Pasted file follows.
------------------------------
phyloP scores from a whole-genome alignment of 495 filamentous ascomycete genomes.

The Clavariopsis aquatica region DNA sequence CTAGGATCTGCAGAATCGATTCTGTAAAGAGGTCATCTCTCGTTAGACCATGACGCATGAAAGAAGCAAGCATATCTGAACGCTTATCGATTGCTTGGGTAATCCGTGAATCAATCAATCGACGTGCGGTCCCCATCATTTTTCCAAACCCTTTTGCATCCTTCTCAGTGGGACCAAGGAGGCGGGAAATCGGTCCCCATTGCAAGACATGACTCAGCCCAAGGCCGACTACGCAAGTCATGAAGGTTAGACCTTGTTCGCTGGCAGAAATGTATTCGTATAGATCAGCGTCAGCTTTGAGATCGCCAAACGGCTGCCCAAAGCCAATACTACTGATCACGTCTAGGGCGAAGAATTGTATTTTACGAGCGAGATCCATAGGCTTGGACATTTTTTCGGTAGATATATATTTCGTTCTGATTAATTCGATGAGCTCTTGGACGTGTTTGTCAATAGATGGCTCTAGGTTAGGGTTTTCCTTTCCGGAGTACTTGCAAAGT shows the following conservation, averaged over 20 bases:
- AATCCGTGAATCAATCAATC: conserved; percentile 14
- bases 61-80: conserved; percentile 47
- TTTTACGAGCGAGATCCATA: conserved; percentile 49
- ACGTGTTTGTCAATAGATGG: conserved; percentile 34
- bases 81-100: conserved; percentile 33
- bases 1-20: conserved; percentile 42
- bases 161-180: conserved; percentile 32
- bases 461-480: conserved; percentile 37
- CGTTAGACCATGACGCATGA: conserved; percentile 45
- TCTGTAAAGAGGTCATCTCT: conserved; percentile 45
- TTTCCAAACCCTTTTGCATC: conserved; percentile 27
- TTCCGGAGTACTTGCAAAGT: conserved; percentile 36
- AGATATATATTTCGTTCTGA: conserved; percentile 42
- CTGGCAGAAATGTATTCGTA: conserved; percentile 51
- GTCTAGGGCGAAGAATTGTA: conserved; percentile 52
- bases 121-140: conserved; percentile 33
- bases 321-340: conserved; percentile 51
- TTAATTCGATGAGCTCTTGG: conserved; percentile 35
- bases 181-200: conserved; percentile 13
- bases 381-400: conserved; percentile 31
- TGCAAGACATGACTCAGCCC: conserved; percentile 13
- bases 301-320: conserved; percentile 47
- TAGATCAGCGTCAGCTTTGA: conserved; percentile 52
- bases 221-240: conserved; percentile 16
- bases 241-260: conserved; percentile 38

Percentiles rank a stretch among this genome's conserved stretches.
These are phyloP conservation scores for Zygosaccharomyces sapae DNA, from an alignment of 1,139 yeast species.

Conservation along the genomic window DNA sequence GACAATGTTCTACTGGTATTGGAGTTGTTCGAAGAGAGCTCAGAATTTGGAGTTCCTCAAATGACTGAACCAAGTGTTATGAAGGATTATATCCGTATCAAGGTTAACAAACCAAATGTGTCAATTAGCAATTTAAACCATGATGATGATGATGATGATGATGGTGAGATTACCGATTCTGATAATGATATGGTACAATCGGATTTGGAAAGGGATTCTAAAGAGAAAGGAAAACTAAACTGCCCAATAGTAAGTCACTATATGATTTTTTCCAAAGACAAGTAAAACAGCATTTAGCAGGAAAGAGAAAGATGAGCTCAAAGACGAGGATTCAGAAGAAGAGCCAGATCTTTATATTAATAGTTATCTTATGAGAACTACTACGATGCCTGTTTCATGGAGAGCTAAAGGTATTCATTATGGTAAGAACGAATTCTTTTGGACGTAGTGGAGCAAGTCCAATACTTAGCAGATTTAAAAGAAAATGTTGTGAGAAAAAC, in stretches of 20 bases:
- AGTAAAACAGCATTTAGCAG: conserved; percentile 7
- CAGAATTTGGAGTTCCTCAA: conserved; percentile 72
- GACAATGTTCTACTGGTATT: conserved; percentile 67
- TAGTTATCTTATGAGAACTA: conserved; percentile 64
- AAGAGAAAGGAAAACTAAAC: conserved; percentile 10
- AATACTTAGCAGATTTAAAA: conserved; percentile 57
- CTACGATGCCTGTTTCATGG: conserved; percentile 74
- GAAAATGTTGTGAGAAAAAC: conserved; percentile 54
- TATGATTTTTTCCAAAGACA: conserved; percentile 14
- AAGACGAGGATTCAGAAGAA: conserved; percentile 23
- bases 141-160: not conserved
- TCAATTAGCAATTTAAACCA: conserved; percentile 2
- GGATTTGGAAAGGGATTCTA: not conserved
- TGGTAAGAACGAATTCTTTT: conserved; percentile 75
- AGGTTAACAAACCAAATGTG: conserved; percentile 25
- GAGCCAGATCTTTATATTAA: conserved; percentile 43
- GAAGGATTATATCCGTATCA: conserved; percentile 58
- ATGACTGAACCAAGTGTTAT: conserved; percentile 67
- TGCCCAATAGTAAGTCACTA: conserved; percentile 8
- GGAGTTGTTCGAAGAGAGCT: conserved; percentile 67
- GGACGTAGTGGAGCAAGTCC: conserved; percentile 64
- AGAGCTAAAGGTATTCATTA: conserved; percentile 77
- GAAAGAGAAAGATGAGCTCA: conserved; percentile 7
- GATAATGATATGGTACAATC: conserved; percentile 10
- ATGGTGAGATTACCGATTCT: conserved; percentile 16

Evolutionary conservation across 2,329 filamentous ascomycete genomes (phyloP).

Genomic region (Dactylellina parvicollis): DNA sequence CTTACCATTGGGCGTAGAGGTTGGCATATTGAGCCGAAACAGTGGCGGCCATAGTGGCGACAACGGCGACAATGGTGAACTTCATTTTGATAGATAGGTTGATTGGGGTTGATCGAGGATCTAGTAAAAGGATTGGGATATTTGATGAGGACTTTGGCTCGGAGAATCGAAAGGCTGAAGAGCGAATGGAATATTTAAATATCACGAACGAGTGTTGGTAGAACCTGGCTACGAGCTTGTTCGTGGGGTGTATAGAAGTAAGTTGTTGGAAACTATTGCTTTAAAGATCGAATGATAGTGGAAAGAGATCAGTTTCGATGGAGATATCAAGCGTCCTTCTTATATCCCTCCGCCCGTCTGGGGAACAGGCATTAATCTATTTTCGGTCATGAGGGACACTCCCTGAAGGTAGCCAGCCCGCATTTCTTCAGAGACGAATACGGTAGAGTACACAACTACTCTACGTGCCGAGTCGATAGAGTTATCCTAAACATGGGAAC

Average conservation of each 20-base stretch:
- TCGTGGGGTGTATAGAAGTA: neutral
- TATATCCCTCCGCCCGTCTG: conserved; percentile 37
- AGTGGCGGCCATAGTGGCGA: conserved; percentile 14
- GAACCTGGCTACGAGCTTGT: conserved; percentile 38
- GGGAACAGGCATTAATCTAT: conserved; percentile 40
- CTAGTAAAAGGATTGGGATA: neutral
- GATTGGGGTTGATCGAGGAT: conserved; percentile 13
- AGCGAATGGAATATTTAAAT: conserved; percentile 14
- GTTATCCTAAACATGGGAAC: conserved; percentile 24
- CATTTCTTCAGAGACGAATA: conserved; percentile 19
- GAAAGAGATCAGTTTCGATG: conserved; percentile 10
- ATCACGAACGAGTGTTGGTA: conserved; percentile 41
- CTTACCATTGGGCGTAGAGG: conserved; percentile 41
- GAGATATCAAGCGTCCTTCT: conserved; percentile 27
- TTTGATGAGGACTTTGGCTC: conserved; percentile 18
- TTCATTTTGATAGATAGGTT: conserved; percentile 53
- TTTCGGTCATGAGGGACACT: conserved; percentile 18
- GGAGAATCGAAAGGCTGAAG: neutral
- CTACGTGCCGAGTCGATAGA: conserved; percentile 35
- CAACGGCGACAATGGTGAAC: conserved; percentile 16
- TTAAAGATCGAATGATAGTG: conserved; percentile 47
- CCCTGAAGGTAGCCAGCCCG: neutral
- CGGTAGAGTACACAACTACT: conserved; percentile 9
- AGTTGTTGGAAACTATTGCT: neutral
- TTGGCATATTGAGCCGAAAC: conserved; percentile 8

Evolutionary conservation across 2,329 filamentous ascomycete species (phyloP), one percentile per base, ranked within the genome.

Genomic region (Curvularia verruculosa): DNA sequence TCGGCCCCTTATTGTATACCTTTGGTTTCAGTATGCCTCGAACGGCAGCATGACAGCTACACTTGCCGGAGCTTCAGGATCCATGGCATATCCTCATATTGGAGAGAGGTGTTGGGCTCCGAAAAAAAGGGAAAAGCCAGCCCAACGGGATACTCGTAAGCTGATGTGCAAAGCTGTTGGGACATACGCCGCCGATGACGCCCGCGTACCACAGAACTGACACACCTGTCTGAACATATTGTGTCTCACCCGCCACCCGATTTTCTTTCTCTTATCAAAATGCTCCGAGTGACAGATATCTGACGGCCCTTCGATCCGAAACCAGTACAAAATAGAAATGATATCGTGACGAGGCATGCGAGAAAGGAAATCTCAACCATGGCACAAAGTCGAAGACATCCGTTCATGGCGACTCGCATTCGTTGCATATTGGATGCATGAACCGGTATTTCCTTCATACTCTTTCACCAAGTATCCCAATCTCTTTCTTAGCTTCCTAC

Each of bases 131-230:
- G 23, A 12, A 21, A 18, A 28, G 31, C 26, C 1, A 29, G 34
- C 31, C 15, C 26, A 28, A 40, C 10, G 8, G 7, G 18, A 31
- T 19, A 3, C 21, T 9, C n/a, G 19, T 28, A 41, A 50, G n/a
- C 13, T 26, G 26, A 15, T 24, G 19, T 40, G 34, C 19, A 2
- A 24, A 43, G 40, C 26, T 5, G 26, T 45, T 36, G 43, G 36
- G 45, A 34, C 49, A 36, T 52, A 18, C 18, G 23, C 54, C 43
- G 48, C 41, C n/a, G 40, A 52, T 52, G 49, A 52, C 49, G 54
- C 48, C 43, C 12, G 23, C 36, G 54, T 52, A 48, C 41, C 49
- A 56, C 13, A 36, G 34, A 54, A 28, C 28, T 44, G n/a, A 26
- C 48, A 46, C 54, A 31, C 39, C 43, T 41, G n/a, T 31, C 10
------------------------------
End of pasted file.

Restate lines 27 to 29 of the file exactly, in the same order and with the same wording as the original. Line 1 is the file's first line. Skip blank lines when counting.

- bases 241-260: conserved; percentile 38

Percentiles rank a stretch among this genome's conserved stretches.
These are phyloP conservation scores for Zygosaccharomyces sapae DNA, from an alignment of 1,139 yeast species.